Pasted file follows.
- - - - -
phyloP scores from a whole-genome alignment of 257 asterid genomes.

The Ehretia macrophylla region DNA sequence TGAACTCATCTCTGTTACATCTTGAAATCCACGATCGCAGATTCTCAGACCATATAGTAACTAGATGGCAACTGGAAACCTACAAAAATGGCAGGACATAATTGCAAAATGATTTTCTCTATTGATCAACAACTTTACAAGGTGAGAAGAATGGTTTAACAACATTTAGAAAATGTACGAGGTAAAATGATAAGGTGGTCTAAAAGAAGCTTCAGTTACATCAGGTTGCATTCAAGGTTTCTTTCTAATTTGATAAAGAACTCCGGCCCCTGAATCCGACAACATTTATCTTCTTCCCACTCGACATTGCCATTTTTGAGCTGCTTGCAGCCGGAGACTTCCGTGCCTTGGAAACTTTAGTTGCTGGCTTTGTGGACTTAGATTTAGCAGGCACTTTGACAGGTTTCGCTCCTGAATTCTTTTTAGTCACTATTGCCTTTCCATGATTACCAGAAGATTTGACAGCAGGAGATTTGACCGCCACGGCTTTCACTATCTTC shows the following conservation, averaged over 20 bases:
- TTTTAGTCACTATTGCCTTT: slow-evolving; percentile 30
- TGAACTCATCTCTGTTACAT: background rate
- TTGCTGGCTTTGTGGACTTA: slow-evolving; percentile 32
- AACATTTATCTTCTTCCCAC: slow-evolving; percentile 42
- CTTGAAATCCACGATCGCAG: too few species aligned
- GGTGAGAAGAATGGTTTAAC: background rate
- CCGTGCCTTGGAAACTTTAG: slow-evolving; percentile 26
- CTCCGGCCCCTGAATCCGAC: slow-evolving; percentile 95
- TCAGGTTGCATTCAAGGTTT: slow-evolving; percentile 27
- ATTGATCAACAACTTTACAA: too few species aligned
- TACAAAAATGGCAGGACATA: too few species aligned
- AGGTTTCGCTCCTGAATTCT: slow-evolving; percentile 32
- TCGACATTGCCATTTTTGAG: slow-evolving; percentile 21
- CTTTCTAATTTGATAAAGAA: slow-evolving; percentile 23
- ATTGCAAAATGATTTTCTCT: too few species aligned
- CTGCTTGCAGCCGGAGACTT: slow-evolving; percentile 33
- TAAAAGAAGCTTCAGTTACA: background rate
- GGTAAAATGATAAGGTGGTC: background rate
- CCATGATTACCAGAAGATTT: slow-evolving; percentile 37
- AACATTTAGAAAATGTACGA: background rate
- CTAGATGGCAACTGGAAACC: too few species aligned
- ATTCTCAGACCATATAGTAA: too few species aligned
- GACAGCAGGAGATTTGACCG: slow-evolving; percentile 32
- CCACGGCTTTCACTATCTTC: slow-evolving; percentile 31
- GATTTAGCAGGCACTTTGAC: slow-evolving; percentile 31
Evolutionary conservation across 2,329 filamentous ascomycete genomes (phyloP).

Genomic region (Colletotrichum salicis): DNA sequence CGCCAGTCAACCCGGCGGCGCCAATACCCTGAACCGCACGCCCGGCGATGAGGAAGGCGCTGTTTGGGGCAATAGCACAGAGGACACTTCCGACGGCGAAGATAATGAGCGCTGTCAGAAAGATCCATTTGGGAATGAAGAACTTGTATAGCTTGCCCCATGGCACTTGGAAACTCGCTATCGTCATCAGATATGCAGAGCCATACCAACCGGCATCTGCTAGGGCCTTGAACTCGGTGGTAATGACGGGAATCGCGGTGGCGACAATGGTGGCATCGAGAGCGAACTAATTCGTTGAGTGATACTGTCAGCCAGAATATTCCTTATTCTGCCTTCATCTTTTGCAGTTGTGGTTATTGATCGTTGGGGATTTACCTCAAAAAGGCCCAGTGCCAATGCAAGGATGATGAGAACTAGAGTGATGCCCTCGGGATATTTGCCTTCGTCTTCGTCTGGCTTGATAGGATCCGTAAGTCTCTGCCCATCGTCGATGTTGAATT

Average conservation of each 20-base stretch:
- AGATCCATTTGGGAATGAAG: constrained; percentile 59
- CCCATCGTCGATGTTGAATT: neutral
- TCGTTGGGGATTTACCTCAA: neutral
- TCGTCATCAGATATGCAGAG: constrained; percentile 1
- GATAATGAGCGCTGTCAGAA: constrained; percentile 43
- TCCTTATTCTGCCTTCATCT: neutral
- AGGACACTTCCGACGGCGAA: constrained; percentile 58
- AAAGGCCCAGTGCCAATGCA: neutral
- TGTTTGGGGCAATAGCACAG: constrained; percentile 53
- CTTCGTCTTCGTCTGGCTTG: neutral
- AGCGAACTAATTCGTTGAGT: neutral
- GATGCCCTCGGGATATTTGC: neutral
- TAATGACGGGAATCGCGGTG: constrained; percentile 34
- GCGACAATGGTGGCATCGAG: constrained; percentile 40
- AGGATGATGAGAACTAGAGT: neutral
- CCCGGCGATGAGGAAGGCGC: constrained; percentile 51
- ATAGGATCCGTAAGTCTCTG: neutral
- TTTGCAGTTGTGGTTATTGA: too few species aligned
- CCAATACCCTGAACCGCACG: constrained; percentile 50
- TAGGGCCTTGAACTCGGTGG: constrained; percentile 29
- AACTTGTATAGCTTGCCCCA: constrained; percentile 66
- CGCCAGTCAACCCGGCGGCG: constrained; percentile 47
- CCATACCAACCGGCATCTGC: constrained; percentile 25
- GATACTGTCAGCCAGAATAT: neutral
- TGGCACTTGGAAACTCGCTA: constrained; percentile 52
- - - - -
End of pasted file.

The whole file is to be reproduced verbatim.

phyloP scores from a whole-genome alignment of 257 asterid genomes.

The Ehretia macrophylla region DNA sequence TGAACTCATCTCTGTTACATCTTGAAATCCACGATCGCAGATTCTCAGACCATATAGTAACTAGATGGCAACTGGAAACCTACAAAAATGGCAGGACATAATTGCAAAATGATTTTCTCTATTGATCAACAACTTTACAAGGTGAGAAGAATGGTTTAACAACATTTAGAAAATGTACGAGGTAAAATGATAAGGTGGTCTAAAAGAAGCTTCAGTTACATCAGGTTGCATTCAAGGTTTCTTTCTAATTTGATAAAGAACTCCGGCCCCTGAATCCGACAACATTTATCTTCTTCCCACTCGACATTGCCATTTTTGAGCTGCTTGCAGCCGGAGACTTCCGTGCCTTGGAAACTTTAGTTGCTGGCTTTGTGGACTTAGATTTAGCAGGCACTTTGACAGGTTTCGCTCCTGAATTCTTTTTAGTCACTATTGCCTTTCCATGATTACCAGAAGATTTGACAGCAGGAGATTTGACCGCCACGGCTTTCACTATCTTC shows the following conservation, averaged over 20 bases:
- TTTTAGTCACTATTGCCTTT: slow-evolving; percentile 30
- TGAACTCATCTCTGTTACAT: background rate
- TTGCTGGCTTTGTGGACTTA: slow-evolving; percentile 32
- AACATTTATCTTCTTCCCAC: slow-evolving; percentile 42
- CTTGAAATCCACGATCGCAG: too few species aligned
- GGTGAGAAGAATGGTTTAAC: background rate
- CCGTGCCTTGGAAACTTTAG: slow-evolving; percentile 26
- CTCCGGCCCCTGAATCCGAC: slow-evolving; percentile 95
- TCAGGTTGCATTCAAGGTTT: slow-evolving; percentile 27
- ATTGATCAACAACTTTACAA: too few species aligned
- TACAAAAATGGCAGGACATA: too few species aligned
- AGGTTTCGCTCCTGAATTCT: slow-evolving; percentile 32
- TCGACATTGCCATTTTTGAG: slow-evolving; percentile 21
- CTTTCTAATTTGATAAAGAA: slow-evolving; percentile 23
- ATTGCAAAATGATTTTCTCT: too few species aligned
- CTGCTTGCAGCCGGAGACTT: slow-evolving; percentile 33
- TAAAAGAAGCTTCAGTTACA: background rate
- GGTAAAATGATAAGGTGGTC: background rate
- CCATGATTACCAGAAGATTT: slow-evolving; percentile 37
- AACATTTAGAAAATGTACGA: background rate
- CTAGATGGCAACTGGAAACC: too few species aligned
- ATTCTCAGACCATATAGTAA: too few species aligned
- GACAGCAGGAGATTTGACCG: slow-evolving; percentile 32
- CCACGGCTTTCACTATCTTC: slow-evolving; percentile 31
- GATTTAGCAGGCACTTTGAC: slow-evolving; percentile 31
Evolutionary conservation across 2,329 filamentous ascomycete genomes (phyloP).

Genomic region (Colletotrichum salicis): DNA sequence CGCCAGTCAACCCGGCGGCGCCAATACCCTGAACCGCACGCCCGGCGATGAGGAAGGCGCTGTTTGGGGCAATAGCACAGAGGACACTTCCGACGGCGAAGATAATGAGCGCTGTCAGAAAGATCCATTTGGGAATGAAGAACTTGTATAGCTTGCCCCATGGCACTTGGAAACTCGCTATCGTCATCAGATATGCAGAGCCATACCAACCGGCATCTGCTAGGGCCTTGAACTCGGTGGTAATGACGGGAATCGCGGTGGCGACAATGGTGGCATCGAGAGCGAACTAATTCGTTGAGTGATACTGTCAGCCAGAATATTCCTTATTCTGCCTTCATCTTTTGCAGTTGTGGTTATTGATCGTTGGGGATTTACCTCAAAAAGGCCCAGTGCCAATGCAAGGATGATGAGAACTAGAGTGATGCCCTCGGGATATTTGCCTTCGTCTTCGTCTGGCTTGATAGGATCCGTAAGTCTCTGCCCATCGTCGATGTTGAATT

Average conservation of each 20-base stretch:
- AGATCCATTTGGGAATGAAG: constrained; percentile 59
- CCCATCGTCGATGTTGAATT: neutral
- TCGTTGGGGATTTACCTCAA: neutral
- TCGTCATCAGATATGCAGAG: constrained; percentile 1
- GATAATGAGCGCTGTCAGAA: constrained; percentile 43
- TCCTTATTCTGCCTTCATCT: neutral
- AGGACACTTCCGACGGCGAA: constrained; percentile 58
- AAAGGCCCAGTGCCAATGCA: neutral
- TGTTTGGGGCAATAGCACAG: constrained; percentile 53
- CTTCGTCTTCGTCTGGCTTG: neutral
- AGCGAACTAATTCGTTGAGT: neutral
- GATGCCCTCGGGATATTTGC: neutral
- TAATGACGGGAATCGCGGTG: constrained; percentile 34
- GCGACAATGGTGGCATCGAG: constrained; percentile 40
- AGGATGATGAGAACTAGAGT: neutral
- CCCGGCGATGAGGAAGGCGC: constrained; percentile 51
- ATAGGATCCGTAAGTCTCTG: neutral
- TTTGCAGTTGTGGTTATTGA: too few species aligned
- CCAATACCCTGAACCGCACG: constrained; percentile 50
- TAGGGCCTTGAACTCGGTGG: constrained; percentile 29
- AACTTGTATAGCTTGCCCCA: constrained; percentile 66
- CGCCAGTCAACCCGGCGGCG: constrained; percentile 47
- CCATACCAACCGGCATCTGC: constrained; percentile 25
- GATACTGTCAGCCAGAATAT: neutral
- TGGCACTTGGAAACTCGCTA: constrained; percentile 52